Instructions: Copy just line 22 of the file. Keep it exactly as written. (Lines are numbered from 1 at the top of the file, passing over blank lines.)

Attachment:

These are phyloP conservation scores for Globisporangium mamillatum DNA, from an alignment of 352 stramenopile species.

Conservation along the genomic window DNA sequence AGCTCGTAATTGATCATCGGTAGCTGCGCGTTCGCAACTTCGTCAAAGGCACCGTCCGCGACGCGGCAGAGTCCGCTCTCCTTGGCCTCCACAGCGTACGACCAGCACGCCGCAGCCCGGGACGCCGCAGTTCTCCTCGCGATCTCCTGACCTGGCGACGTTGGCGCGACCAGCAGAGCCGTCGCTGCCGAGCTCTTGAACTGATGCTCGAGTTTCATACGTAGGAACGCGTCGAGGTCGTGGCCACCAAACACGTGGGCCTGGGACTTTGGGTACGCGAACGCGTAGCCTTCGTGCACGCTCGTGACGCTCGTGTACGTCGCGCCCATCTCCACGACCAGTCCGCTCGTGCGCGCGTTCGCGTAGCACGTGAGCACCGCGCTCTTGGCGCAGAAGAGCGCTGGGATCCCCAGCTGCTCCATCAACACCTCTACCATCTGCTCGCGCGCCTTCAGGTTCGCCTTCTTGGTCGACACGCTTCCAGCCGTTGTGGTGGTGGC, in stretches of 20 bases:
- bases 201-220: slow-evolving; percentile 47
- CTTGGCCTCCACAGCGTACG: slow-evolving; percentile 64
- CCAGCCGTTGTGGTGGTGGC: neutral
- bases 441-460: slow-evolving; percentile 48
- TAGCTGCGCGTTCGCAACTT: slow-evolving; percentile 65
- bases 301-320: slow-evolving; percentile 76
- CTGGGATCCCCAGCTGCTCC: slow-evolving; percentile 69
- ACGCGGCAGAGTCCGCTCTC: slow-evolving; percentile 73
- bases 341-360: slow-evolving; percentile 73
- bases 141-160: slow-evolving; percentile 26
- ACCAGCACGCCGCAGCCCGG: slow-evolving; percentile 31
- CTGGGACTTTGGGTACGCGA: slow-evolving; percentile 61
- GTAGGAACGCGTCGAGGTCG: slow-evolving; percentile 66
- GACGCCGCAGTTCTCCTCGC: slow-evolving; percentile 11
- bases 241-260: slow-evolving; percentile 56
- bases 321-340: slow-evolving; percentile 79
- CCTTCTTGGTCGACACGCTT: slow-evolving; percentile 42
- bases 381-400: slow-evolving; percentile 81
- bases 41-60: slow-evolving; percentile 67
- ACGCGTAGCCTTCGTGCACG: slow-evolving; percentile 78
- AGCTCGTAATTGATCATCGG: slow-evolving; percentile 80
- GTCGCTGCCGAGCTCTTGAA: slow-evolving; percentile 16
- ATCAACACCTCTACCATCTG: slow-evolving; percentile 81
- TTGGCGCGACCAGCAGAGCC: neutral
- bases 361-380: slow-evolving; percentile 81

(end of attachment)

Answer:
- ACGCGTAGCCTTCGTGCACG: slow-evolving; percentile 78